Baucus Seeks To Improve Collection Of Indian Health Care Reimbursement Dollars
Finance Chairman requests GAO report on shortfalls in IHS collection policies
Washington, DC – Senate Finance Committee Chairman Max Baucus (D-Mont.) today called for
an investigation of the Indian Health Service’s (IHS) policies on collecting reimbursement from
private insurance companies for health care services provided to Native Americans. When the
Indian Health Service provides care to Native Americans who are enrolled in a private health care
plan, that plan is required to reimburse IHS for the cost of the plan’s benefits. The IHS has the
authority to write off payments owed from private insurers that the agency deems uncollectable.
However, Baucus expressed concern today that debts are too easily forgiven by the agency,
leaving millions of desperately needed taxpayer dollars for Indian health care unrecovered. In a
letter to Comptroller General David Walker, Baucus requested that the Government
Accountability Office (GAO) review IHS policies, processes, and billing history, and make
recommendations as to how the agency can ensure that vital Indian health care funds are not
being unnecessarily wasted.
“Officials at IHS should be bending over backwards to collect every cent that private
insurance companies owe for the care provided to Native Americans. But it appears instead
that the agency is writing off debt left and right without exhausting every effort to get those
taxpayer dollars back,” said Baucus. “I’m confident that this GAO investigation will
pinpoint exactly where IHS can do better, and I plan to keep a very close eye on this
problem until they do. We need these dollars to pay for the health care that Native
Americans so desperately need and deserve.”
The text of the Senator’s letter follows here.
February 12, 2008
David M. Walker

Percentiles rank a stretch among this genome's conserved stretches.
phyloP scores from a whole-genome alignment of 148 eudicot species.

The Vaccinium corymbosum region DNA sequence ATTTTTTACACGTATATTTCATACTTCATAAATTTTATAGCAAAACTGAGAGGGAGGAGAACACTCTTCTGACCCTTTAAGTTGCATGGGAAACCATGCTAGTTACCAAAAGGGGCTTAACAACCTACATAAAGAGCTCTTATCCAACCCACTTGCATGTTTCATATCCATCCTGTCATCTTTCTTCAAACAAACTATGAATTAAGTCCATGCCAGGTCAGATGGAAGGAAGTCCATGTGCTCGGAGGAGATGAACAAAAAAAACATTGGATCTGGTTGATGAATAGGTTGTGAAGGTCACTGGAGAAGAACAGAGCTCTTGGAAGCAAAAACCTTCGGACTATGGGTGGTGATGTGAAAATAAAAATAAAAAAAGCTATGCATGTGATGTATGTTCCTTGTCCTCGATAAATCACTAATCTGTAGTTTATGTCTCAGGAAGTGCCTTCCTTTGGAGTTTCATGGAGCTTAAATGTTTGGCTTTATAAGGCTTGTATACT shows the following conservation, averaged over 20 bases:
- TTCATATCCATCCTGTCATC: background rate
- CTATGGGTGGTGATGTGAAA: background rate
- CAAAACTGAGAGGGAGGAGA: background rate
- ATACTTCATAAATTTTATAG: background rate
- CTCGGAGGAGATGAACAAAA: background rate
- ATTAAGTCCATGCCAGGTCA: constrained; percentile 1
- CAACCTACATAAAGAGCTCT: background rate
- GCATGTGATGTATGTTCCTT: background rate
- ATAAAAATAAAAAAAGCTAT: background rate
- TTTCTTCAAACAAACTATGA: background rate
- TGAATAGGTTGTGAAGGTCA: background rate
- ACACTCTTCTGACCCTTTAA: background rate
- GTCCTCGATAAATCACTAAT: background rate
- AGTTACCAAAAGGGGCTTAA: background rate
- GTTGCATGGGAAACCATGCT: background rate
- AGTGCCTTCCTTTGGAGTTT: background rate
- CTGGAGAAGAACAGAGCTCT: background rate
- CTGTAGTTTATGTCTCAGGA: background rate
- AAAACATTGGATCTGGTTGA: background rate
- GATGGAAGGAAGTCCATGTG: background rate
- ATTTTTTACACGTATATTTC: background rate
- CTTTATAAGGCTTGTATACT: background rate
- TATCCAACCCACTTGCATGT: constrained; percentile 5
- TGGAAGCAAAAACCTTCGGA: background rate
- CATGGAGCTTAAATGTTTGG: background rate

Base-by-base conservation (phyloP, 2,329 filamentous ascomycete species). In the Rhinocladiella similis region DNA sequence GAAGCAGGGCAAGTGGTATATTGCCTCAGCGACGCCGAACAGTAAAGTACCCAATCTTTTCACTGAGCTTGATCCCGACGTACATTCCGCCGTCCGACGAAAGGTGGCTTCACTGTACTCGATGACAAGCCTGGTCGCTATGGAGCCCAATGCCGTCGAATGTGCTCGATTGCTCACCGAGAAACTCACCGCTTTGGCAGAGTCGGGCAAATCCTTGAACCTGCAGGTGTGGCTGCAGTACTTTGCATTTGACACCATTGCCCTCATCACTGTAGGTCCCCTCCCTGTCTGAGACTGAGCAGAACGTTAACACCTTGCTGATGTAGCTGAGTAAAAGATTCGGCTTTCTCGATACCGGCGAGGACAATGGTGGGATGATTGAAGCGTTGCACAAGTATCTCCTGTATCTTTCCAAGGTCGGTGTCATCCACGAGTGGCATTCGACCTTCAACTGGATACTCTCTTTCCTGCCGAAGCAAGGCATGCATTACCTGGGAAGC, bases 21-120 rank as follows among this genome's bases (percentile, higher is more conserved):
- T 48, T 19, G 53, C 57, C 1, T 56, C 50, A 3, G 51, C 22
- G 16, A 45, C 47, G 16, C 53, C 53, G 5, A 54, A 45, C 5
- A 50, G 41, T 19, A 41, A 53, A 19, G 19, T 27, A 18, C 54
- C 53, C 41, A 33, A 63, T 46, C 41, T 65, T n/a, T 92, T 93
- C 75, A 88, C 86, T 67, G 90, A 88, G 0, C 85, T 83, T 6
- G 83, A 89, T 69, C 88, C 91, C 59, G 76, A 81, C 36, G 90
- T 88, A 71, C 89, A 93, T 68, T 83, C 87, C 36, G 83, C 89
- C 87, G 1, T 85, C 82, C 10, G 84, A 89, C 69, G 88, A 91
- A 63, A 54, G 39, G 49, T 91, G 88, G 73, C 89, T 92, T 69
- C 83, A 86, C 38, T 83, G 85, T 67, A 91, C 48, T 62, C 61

Comptroller General of the United States
Government Accountability Office
441 G Street, N.W.
Washington, D.C. 20548
Dear Comptroller General Walker:
The Indian Health Care Improvement Act provides direct authority for the Indian Health Service
(IHS) to collect reimbursement for health care provided to American Indians/Alaska Natives from
private insurance companies and other sources. Since the enactment of the reimbursement provision, the IHS has had a very difficult time collecting from private insurance companies
despite enhancements in its computerized system, the Resource Patient and Management System (RPMS).
It is my understanding that IHS has engaged in a practice of regularly writing off claims as
uncollectible when claims are denied or when collection would involve considerable effort.
Given the of the IHS system and the number of patients served, I am concerned that the IHS may be potentially under-collecting hundreds of millions of dollars from private sources and that taxpayers are picking up the tab for the difference.
I request that GAO perform a study that evaluates and analyzes the following:
• IHS accounting policy for writing off accounts receivable from third-party insurance
and health maintenance organizations as uncollectible and a comparison of this
policy to actual practice;
• processes and internal controls over billings and collections from third-party
insurance and health maintenance organizations;
• IHS claims filed with third party private insurance and health maintenance
organizations since 1995, exclusive of Medicare and Medicaid claims, including the
amount of denied claims and the amount of claims written off; and
• information about denied claims according to area, facility, year, private
organization, and denial reason or code.
Based on the above study, I also request that GAO make any recommendations necessary to
improve IHS accounting systems, policies, and collection procedures to help ensure that IHS is
collecting amounts that are rightfully due from private health providers and safeguarding the
federal government’s interests and financial funding for IHS programs.
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